Is Honesty Always the Best Policy? by Maureen Locher


Maureen Locher photoWhere do I begin…to tell the story of how strange a time it’s been? These last four weeks have been a blur. It all began one afternoon when my almost 90-year-old dad fell and cracked his head open on the concrete. How my almost 91-year-old mom had the presence of mind to phone my brother is still beyond me. Yet she didn’t think to call 911 or punch the button on her own I’ve-fallen-and-I-can’t-get-up-bracelet. There my dad lay in a pool of blood.

Since then our family has seen a hospital stay for my dad, and round-the-clock care for my mom, followed by THE MOVE for my dad into a skilled nursing facility, and my mom into the assisted living side. We knew the day would eventually come. And now it’s here. Luckily, we were somewhat prepared after having toured a place we all liked a few months ago – as much as the word “like” can be used in these circumstances.

So for the past weeks my life has not been my own in any conceivable way, shape or form. I have another life. What I once did, I no longer do. My house is a shambles. We eat out nearly every day. My writing consists only of daily e-mail updates to friends and family.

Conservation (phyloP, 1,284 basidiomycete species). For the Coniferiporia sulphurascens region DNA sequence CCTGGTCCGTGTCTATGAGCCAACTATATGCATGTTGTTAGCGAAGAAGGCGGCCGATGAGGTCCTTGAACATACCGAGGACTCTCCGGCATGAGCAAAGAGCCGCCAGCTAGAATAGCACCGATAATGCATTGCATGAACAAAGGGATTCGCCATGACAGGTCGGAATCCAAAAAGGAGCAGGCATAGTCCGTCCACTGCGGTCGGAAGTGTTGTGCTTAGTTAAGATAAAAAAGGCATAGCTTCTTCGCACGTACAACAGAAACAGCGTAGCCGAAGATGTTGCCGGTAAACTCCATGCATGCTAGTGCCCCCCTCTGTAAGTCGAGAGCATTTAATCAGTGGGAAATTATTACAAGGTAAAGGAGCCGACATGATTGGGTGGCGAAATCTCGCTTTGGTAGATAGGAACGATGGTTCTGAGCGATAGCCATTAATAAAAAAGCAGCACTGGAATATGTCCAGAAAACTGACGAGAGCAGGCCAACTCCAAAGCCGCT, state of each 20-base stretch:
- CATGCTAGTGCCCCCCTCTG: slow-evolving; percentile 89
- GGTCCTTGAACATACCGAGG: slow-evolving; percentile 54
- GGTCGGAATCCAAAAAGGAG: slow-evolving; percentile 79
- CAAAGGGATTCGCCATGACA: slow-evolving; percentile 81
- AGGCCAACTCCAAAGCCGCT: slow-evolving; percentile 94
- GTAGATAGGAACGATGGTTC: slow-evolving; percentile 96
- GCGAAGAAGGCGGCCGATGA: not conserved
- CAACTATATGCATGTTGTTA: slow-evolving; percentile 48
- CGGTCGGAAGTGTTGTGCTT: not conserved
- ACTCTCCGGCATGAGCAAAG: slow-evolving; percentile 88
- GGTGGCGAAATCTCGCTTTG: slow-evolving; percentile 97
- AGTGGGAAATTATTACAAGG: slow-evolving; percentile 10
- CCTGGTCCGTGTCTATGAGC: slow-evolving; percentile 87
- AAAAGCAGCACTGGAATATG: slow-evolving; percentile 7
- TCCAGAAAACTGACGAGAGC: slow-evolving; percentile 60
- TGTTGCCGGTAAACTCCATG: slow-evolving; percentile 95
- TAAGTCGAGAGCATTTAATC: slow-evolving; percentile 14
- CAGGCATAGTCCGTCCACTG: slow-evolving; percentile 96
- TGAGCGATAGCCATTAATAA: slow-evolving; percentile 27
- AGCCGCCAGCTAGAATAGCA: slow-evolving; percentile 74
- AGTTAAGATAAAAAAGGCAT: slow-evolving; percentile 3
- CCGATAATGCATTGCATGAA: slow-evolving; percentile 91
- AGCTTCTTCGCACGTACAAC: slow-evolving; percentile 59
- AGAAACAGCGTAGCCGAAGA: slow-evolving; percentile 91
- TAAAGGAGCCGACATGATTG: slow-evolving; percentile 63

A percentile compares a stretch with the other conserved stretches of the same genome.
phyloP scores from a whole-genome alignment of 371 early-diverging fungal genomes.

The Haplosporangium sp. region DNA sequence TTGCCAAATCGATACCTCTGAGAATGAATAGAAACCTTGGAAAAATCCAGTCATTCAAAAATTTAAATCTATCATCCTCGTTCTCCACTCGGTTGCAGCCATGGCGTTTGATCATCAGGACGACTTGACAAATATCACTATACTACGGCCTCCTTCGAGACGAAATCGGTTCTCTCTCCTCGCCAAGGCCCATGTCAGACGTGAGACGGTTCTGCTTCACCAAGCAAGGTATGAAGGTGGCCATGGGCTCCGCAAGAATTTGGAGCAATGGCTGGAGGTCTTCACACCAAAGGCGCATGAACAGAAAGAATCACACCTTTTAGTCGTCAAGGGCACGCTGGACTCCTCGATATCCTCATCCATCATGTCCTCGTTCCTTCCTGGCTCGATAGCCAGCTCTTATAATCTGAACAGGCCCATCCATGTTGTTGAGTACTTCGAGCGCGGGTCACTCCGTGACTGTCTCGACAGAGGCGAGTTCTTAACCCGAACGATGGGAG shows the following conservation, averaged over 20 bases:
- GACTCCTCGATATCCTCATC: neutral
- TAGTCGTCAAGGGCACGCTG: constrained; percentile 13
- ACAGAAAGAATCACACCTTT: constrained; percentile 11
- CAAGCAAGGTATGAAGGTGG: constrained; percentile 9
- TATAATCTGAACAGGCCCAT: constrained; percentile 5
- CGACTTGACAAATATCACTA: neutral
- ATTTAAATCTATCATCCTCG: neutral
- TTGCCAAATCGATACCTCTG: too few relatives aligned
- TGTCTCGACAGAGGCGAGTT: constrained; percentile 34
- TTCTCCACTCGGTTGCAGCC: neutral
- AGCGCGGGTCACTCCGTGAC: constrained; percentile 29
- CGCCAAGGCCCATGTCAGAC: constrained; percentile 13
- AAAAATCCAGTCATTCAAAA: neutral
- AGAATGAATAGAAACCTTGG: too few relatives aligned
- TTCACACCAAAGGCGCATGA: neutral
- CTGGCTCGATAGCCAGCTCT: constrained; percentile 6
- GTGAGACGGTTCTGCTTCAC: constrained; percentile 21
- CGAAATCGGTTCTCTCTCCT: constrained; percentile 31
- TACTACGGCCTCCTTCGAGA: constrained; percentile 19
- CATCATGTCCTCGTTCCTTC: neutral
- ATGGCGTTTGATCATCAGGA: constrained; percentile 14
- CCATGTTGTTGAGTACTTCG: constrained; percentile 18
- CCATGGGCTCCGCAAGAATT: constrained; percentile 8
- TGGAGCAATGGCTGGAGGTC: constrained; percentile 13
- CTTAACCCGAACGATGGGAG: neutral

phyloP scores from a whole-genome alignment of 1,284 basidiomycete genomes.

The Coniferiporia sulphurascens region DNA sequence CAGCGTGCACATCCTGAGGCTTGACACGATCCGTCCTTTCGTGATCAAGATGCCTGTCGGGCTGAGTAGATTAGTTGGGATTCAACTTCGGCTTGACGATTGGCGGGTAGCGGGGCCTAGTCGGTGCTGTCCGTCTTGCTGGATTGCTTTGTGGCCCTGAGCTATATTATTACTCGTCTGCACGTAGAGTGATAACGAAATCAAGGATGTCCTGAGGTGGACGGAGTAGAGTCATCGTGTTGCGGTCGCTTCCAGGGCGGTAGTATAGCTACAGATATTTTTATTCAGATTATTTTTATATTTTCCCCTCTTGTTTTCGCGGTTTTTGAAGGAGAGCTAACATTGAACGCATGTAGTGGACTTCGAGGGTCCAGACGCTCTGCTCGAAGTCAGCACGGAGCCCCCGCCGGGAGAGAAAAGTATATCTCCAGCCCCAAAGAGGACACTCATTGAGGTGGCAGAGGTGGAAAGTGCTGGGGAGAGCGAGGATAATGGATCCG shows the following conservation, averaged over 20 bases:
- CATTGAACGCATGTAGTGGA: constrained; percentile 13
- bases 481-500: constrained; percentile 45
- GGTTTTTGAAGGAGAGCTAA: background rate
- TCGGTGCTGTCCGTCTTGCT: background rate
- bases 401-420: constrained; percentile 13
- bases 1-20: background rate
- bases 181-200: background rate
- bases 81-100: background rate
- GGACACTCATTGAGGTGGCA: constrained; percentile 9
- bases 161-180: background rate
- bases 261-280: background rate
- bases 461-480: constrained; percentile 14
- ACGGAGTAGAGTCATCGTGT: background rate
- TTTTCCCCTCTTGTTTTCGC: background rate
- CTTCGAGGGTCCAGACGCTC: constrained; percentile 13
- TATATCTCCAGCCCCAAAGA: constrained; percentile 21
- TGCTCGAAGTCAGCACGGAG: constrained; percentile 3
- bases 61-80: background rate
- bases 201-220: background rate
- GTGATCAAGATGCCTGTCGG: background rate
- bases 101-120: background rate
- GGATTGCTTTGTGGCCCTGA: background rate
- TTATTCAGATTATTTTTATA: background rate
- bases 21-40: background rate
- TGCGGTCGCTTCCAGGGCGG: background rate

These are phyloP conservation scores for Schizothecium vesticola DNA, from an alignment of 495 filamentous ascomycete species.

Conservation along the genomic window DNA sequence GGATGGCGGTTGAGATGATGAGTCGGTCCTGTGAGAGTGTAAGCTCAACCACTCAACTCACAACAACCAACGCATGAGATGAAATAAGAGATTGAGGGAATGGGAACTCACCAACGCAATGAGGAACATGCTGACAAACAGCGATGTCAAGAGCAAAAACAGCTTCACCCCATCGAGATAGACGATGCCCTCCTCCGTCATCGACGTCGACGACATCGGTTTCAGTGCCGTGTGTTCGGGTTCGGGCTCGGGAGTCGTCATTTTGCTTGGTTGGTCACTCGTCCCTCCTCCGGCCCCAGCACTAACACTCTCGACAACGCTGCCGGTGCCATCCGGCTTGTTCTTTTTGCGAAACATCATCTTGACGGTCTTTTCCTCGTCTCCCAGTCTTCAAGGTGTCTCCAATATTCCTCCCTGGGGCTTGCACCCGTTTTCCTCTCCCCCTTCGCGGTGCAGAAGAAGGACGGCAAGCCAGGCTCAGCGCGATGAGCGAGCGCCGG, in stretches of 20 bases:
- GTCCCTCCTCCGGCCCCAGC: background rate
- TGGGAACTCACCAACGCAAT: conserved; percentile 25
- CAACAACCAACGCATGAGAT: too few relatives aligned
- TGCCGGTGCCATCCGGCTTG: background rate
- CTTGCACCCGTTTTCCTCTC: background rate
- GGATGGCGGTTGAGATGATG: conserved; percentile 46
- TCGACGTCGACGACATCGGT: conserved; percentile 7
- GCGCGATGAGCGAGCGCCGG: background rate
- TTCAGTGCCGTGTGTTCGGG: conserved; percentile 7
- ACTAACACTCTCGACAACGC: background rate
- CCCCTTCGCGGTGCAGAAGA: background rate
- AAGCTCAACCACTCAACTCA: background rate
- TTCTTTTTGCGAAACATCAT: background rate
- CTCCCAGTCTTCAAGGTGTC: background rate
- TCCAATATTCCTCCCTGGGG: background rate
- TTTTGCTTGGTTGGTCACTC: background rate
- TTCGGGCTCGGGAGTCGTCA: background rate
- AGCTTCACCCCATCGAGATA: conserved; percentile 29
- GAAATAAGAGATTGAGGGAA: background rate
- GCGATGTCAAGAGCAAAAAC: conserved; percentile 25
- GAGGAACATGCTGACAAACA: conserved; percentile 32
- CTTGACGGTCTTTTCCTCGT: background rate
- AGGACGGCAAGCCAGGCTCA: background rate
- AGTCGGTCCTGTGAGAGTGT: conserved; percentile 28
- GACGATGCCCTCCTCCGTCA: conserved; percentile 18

This is early May when my flowerbeds should all be cleaned out. I should be shopping at nurseries for colorful flowers to stick in the ground. Instead I am hit full force each day with the fragility and mortality of two people whom I love most in all the world. I realize my mom’s forgetfulness is so much more than mere forgetfulness; I watch my dad struggle to raise a two pound bar in physical therapy.

Sitting next to my mom at dinner on Mother’s Day, she turned to me and asked, “Is anything new with you?”

“No, Mom, not much.” Sometimes you just have to lie.

* A CatholicMom readers P.S. May 10, 2010 my parents celebrate their 69th wedding anniversary! May God hold them always in the palm of His hand.

Copyright 2010 Maureen Locher


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